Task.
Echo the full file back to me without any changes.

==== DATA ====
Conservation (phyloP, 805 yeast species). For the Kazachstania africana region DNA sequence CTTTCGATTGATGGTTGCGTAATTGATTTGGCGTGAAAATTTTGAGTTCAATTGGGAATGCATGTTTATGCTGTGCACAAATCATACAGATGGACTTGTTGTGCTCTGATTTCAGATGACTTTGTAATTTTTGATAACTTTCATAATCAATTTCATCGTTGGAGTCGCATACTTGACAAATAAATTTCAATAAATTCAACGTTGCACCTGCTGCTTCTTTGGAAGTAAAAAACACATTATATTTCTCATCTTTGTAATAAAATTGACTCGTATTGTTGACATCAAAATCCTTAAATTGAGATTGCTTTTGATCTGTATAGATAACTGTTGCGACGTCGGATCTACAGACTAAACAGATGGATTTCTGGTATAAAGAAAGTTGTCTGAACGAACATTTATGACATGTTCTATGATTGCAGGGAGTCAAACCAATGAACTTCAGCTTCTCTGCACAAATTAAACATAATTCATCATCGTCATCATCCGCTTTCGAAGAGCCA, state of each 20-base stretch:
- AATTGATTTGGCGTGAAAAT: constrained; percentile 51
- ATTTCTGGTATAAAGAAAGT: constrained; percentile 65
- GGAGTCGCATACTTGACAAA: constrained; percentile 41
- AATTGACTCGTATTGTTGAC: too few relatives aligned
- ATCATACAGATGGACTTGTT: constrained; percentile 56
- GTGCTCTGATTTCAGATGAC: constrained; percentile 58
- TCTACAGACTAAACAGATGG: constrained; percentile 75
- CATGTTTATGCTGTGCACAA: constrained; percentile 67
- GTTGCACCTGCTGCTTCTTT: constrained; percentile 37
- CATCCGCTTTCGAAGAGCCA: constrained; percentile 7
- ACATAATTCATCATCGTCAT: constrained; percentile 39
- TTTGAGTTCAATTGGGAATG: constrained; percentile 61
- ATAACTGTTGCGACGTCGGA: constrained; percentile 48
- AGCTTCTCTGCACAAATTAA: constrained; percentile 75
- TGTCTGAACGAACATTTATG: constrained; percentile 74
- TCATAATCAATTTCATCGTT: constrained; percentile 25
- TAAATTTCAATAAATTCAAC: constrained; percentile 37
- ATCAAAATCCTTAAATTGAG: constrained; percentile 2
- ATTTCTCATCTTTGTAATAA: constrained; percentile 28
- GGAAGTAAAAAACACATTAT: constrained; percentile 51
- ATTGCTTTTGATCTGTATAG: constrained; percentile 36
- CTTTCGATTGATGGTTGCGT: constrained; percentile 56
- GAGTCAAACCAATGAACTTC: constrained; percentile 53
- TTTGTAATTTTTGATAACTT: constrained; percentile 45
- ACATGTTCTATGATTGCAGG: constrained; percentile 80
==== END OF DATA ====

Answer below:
Conservation (phyloP, 805 yeast species). For the Kazachstania africana region DNA sequence CTTTCGATTGATGGTTGCGTAATTGATTTGGCGTGAAAATTTTGAGTTCAATTGGGAATGCATGTTTATGCTGTGCACAAATCATACAGATGGACTTGTTGTGCTCTGATTTCAGATGACTTTGTAATTTTTGATAACTTTCATAATCAATTTCATCGTTGGAGTCGCATACTTGACAAATAAATTTCAATAAATTCAACGTTGCACCTGCTGCTTCTTTGGAAGTAAAAAACACATTATATTTCTCATCTTTGTAATAAAATTGACTCGTATTGTTGACATCAAAATCCTTAAATTGAGATTGCTTTTGATCTGTATAGATAACTGTTGCGACGTCGGATCTACAGACTAAACAGATGGATTTCTGGTATAAAGAAAGTTGTCTGAACGAACATTTATGACATGTTCTATGATTGCAGGGAGTCAAACCAATGAACTTCAGCTTCTCTGCACAAATTAAACATAATTCATCATCGTCATCATCCGCTTTCGAAGAGCCA, state of each 20-base stretch:
- AATTGATTTGGCGTGAAAAT: constrained; percentile 51
- ATTTCTGGTATAAAGAAAGT: constrained; percentile 65
- GGAGTCGCATACTTGACAAA: constrained; percentile 41
- AATTGACTCGTATTGTTGAC: too few relatives aligned
- ATCATACAGATGGACTTGTT: constrained; percentile 56
- GTGCTCTGATTTCAGATGAC: constrained; percentile 58
- TCTACAGACTAAACAGATGG: constrained; percentile 75
- CATGTTTATGCTGTGCACAA: constrained; percentile 67
- GTTGCACCTGCTGCTTCTTT: constrained; percentile 37
- CATCCGCTTTCGAAGAGCCA: constrained; percentile 7
- ACATAATTCATCATCGTCAT: constrained; percentile 39
- TTTGAGTTCAATTGGGAATG: constrained; percentile 61
- ATAACTGTTGCGACGTCGGA: constrained; percentile 48
- AGCTTCTCTGCACAAATTAA: constrained; percentile 75
- TGTCTGAACGAACATTTATG: constrained; percentile 74
- TCATAATCAATTTCATCGTT: constrained; percentile 25
- TAAATTTCAATAAATTCAAC: constrained; percentile 37
- ATCAAAATCCTTAAATTGAG: constrained; percentile 2
- ATTTCTCATCTTTGTAATAA: constrained; percentile 28
- GGAAGTAAAAAACACATTAT: constrained; percentile 51
- ATTGCTTTTGATCTGTATAG: constrained; percentile 36
- CTTTCGATTGATGGTTGCGT: constrained; percentile 56
- GAGTCAAACCAATGAACTTC: constrained; percentile 53
- TTTGTAATTTTTGATAACTT: constrained; percentile 45
- ACATGTTCTATGATTGCAGG: constrained; percentile 80